Quantum Leap

ATLANTA, Ga. - In 2013, TCU averaged 25.1 points per game, anemic in the score-happy Big 12. Enter Co-Offensive Coordinators Doug Meacham and Sonny Cumbie. In 2014, the Horned Frogs averaged 46.8 points per outing. It was the largest improvement margin in Big 12 history.

The high-flying Horned Frogs offense of 2014 was anything but that until Meacham and Cumbie took over the reins.

In their first year as co-offensive coordinators, the TCU offense has set school single-season records in points (562), total yards (6,506) and passing yards (3,994).

"We caught lightning in a bottle," said Meacham. "Sonny and I inherited a good group of athletes who have character and wanted to come off the 4-8 record of 2013 to do something special."

It was prolific, to say the least, but what's behind that one-year quantum leap in production?

"A change was needed and we brought in some fresh ideas that the players bought into. We were lucky to come into a situation where the players were already bonded, already had character and had been through some adversity," noted Cumbie. "They worked hard to learn the offense and to make sure 2013 didn't happen again.

"We had good players, real good players, we just had to put it all together and they believed in us to help them do that."

Start with Quarterback Trevone Boykin, who led the Big 12 in total offense, accounting for 363.0 yards per game. His efficiency rating of 146.6 was earned by throwing for 30 TDs and only 7 interceptions.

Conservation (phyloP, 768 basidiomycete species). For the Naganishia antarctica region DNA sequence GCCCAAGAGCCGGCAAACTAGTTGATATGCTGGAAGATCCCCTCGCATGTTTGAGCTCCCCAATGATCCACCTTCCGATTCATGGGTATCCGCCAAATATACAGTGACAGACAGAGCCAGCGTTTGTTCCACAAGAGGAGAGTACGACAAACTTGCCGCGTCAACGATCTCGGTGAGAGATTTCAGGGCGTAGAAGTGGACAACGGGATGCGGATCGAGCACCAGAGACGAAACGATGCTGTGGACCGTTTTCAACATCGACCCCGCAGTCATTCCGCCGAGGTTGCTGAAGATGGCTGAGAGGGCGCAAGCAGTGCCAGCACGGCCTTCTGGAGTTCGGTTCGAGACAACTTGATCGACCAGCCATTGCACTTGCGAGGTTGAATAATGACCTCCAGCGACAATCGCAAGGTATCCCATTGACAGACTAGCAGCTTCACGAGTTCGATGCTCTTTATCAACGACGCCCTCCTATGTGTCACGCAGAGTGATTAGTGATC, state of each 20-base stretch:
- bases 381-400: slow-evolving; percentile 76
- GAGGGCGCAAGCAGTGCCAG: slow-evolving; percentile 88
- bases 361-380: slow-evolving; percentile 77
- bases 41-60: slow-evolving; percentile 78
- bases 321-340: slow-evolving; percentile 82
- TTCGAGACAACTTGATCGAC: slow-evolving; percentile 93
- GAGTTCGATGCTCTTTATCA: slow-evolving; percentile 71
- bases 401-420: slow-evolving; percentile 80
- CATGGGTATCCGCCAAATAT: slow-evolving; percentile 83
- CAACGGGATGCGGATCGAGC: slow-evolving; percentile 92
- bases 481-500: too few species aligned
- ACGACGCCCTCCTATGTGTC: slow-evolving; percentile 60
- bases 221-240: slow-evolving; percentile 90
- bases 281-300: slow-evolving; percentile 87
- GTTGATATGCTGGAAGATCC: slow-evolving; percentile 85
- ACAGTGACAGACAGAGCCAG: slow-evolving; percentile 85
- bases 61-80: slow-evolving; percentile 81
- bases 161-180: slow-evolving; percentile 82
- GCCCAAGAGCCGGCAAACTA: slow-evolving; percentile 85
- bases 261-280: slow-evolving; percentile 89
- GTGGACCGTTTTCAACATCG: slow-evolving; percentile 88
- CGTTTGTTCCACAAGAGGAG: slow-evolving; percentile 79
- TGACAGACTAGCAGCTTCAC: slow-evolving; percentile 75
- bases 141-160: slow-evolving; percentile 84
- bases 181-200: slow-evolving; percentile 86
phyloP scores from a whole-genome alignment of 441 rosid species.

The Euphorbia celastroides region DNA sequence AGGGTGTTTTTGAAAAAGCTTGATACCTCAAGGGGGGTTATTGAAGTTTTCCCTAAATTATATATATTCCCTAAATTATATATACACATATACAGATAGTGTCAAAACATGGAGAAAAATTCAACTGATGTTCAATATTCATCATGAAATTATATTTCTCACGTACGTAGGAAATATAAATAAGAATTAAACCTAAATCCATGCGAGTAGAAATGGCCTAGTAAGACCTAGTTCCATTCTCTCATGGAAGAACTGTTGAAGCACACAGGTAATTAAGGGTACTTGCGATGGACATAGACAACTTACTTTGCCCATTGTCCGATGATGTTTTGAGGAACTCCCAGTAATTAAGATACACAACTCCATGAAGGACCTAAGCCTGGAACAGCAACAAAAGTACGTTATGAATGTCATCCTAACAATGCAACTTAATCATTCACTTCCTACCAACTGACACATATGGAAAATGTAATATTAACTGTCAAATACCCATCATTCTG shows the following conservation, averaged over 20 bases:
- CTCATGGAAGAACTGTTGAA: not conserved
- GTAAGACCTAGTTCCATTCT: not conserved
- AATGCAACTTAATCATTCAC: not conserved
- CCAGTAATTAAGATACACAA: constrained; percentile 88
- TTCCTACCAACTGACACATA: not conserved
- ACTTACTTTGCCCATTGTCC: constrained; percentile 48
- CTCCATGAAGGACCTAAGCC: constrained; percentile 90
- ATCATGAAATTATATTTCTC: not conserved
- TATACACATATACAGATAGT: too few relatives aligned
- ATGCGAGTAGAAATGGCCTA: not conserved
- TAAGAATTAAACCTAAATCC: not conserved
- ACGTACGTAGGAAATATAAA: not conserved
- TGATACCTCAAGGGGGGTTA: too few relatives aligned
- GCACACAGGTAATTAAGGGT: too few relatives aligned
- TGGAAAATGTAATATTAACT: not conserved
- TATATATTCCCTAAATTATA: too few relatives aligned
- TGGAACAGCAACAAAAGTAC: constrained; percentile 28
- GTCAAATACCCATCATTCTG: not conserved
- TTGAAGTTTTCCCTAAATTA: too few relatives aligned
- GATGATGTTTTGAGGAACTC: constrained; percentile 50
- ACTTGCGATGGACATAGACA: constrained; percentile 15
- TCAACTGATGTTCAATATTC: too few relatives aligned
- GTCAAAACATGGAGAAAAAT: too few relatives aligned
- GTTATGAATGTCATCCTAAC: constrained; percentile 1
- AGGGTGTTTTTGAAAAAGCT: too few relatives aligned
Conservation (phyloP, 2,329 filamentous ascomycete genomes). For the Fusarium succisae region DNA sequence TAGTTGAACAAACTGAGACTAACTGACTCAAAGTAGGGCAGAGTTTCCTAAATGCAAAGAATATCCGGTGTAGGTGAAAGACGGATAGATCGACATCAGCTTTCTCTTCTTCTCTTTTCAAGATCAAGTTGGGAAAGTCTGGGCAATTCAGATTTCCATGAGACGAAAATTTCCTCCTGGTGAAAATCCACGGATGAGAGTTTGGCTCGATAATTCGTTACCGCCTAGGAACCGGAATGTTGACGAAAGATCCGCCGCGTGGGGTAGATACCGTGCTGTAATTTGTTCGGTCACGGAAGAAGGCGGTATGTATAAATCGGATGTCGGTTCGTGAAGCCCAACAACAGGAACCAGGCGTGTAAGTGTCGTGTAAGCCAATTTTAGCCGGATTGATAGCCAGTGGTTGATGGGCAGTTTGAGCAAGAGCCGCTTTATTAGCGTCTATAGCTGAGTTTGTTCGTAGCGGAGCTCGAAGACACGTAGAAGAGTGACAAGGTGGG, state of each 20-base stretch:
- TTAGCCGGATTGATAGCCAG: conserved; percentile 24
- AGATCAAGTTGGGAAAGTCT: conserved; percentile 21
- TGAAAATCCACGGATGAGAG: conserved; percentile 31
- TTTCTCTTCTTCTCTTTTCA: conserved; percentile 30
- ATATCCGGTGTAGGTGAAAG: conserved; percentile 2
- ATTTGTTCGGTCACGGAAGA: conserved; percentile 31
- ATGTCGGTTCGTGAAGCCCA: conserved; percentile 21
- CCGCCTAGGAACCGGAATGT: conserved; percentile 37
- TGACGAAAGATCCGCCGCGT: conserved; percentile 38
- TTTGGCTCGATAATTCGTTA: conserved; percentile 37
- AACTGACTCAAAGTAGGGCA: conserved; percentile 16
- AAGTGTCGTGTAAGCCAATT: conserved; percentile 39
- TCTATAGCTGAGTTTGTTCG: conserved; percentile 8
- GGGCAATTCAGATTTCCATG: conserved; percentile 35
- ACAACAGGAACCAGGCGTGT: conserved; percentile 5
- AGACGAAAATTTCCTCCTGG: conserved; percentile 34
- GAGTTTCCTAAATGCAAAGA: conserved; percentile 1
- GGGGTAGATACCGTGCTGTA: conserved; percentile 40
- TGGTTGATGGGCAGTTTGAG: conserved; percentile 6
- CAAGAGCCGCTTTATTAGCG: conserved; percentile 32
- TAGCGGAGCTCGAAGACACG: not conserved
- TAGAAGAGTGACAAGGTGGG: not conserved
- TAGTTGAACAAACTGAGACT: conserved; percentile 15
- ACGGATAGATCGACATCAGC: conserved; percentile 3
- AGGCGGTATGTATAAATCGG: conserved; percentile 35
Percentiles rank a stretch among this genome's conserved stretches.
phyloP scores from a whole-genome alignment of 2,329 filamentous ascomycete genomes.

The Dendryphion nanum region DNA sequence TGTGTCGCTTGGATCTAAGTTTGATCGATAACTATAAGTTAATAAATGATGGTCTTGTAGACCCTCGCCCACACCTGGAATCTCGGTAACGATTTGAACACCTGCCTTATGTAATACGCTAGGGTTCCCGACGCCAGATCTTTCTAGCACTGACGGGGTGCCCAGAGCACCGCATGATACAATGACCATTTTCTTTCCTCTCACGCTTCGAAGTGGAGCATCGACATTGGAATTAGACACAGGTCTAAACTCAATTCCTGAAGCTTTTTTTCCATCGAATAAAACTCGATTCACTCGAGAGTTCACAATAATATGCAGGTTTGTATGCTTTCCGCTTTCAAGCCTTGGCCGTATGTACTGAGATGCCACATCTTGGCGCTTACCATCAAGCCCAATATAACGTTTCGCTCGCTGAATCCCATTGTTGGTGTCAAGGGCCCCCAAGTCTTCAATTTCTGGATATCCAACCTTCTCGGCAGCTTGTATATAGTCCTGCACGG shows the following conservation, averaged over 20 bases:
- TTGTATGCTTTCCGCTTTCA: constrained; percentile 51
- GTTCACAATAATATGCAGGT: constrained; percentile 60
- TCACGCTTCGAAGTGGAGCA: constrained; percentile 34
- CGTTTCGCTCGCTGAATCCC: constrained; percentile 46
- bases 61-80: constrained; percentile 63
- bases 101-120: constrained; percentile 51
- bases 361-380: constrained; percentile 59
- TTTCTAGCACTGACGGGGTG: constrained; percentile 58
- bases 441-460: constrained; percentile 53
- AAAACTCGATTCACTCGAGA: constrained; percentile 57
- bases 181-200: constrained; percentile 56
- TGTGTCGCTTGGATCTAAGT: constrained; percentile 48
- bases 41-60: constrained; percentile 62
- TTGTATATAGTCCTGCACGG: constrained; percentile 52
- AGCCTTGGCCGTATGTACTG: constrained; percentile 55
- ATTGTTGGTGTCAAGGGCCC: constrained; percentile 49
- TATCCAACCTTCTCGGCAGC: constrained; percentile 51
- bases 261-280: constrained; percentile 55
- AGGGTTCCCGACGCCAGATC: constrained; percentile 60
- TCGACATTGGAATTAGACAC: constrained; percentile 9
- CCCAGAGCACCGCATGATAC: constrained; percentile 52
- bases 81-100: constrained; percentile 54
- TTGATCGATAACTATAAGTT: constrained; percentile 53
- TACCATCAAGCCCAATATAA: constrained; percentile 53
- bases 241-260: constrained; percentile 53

"Trevone has great arm skill, he's able to extend plays, he has good anticipation and he has a feel for the game," Meacham, a Mike Leach disciple, said. "I knew real quickly that he fit our offense, but what I didn't know was how quickly he'd pick up the offense. He picked it up very quickly. He has patience in the pocket and he does a great job of reading and going through his progressions. His vision is very good."

It also helps to have balance. The Horned Frogs have averaged rushing 209..3 yards per game.

"It's been important to this offense that we have been able to run the football and keep defenses honest," Cumbie added. "We believe in balance and have been successful with that."

Josh Doctson leads the TCU receivers with 59 catches for 959 yards and 9 TDs.

"He's my number one guy. The numbers show that, but we have other great receivers too," Boykin noted, "and it's important I've had time to throw. Our OL has protected me well all year."

Despite those gaudy numbers, Meacham knows going against the nation's number two scoring defense will be an all day job.

"I was at Oklahoma State and we played some SEC teams. I have seen that kind of size before, but Ole Miss has guys who are super, super quick who can hit gaps and counter up front," Meacham said. "They are super athletic and twitchy. They don't stick on blocks.

"It's going to be a real challenge for our offensive line and protection packages. Protection beats coverage. If you can protect long enough, someone will come open, so that's the challenge for us. Can we protect against that great defensive line?"

Meacham is also impressed with the coverage schemes.

"They have abstract schemes and really, really good players up front, in the middle of their defense and in the secondary," Meacham added. "Look in their secondary - Prewitt and Golson are both First-Team All-Americans, consensus guys. That's impressive."

But when all is said and done, according to Meacham, it will be trench work that will make the difference.

"There's no question, Ole Miss' defense will be our biggest challenge. We'll see how it comes out," he closed.

The nation's second leading scoring offense versus the nation's number one scoring defense.

"It doesn't get any better than that," Boykin smiled. "Strength against strength. It's what both teams want."

And it wouldn't have been possible without a quantum leap by the TCU offense.

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